Regarding historical records, some say that the research data were exchanged with the US for freedom from postwar prosecution of the Japanese research heads. Is that the reason why US is always silent about Nanjing? Of relevance is the issue of denying history. If the US was silent about something that really happened, do the Japanese have another excuse to be silent as well? Sure many people personally saw it and these people are still alive, but so? Their voices are only loud enough for the person standing next to them to hear. The Japanese may retort by saying that the Chinese government denies ever ruining/destroying countless lives under Mao's regime but that's another issue; that's the country's own situations independent of any other country. Remember that Japanese newspaper that showed the two army men with a head in their hands? They didn't chop off 100 heads, they only chopped off 1 each, as the picture so clearly showed! All those women who were supposedly raped? Some were actually professional sex workers while others were volunteers (ie: they wanted to). And all those piles of bodies? They weren't tortured or executed victims; the Japanese were simply doing a favor by helping to clean up after soldiers died in battle.
Speaking about soldiers, let's make about those military expansionists fighting for their emperor whom they view as god and who is worthy of sacrificing everything including their own (and other's) lives. They depended on certain European countries for training in modern military tactics and the development of weapons and military. The Imperial Army whose "Supreme Commander" (the emperor, aka "god on earth") chose to make use of some other totally foreign country to develop itself. Or did they really have a choice?? Could they really have developed their own stuff from scratch? Maybe, maybe not. But they used strategy. They took existing things and improved on them to serve their own needs. Even commercially nowadays Japanese people were successful in expanding on other people's ideas. It reminds me of something that was said in the movie "Last Samurai" where the character played by Tom Cruise said that the Japanese people perfected everything they do.

I beg the reader's pardon for such graphic descriptions, but I really think that it is the force of evil that has always abound in this world that was able to work with the weakness of human nature resulting in the sort of occurences as described. Humans are still animals and as such they have their basic animal instincts and actions. We want to protect ourselves. We want to seek out ways to survive. We want to have the next generation. But we are selfish. We may seek out pleasure from the action that could result in the next generation but do this at the expense of other's feelings. We are greedy. We not only want to survive, but we also want to create a better quality of life and we may do this at the expense of others. We want more, but we refuse to exercise morals in doing so. Our intelligence has allowed us to be very creative in coming up with ways to do what we do. Could this still be considered survival of the fittest? We came from nature, are part of nature and go back to the soil after. Are our acts still considered natural selection? I don't intend to jump topic but I'm just thinking about how the work of evil, human weakness and the basic animal nature in us work together to result in the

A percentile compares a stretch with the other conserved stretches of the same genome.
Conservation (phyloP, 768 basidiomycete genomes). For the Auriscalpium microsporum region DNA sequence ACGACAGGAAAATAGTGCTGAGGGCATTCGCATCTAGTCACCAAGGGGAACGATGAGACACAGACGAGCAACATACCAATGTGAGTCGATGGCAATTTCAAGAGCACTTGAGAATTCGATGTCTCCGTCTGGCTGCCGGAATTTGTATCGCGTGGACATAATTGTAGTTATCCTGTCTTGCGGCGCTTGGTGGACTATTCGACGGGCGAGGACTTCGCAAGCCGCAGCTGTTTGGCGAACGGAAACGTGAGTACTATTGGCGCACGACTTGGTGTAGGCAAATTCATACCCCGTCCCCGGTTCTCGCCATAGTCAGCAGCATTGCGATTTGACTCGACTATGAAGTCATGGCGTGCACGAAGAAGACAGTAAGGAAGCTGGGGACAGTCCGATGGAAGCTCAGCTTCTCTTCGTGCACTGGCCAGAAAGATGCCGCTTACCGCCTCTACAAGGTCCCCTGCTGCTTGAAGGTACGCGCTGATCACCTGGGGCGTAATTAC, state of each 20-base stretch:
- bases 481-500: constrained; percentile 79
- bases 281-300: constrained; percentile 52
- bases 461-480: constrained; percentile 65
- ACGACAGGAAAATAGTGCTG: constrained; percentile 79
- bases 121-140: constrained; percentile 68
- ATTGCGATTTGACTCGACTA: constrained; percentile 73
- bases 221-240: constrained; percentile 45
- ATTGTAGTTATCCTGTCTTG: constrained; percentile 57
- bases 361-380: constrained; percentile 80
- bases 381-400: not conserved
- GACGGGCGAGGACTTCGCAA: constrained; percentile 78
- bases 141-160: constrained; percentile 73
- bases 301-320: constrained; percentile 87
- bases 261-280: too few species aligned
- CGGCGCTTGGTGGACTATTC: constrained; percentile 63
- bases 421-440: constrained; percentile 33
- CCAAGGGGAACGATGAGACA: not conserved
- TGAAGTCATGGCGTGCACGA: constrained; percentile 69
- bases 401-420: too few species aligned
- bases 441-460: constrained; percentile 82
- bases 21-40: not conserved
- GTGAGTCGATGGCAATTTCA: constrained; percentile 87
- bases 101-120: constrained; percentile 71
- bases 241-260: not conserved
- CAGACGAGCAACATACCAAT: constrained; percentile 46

atrocities described above. Did we take our basic animal instincts and bring it to another level? Did we expand it? Do we have to do what we did in order to survive or even make quality of life better?

I didn't read the history of the Sino-Japanese wars and I can't say I'm familiar with how Japan came to be the militarist country from the old days of being ruled by feudal lords and samurai families. Maybe it was the struggle of adapting to the modern world with the industrial revolution. That, plus the cultural ideals of the day (eg: Shintoism, the Emperor, empirical expansionism), and the screwed-up ideas of a few persons in charge resulted in the exploitation of many and the suffering of many more. Those who were exploited happened to be Japanese men and those who suffered the atrocities happened to be Chinese (or Korean, or Filipino, etc). I don't know how educated and civilized the men were before they became soldiers but they were apparently brainwashed enough to carry out orders blindly as they did. As such, they could also be seen as victims in their own right as they were the unfortunate souls who became evil's tools. The same sort of thing happened with the young German men who became Nazi members. They could have simply been family men working to feed their wives and children.


I have never been gangraped or physically tormented by anybody. Nobody has ever volunteered me to be a research subject in the quest to develop chemical & biological weapons. And I don't personally know anybody who has ever experienced that from the Japanese back in the days. I know many who has seen it happened to people they know, but that was it. Am I in a position to talk about forgiveness?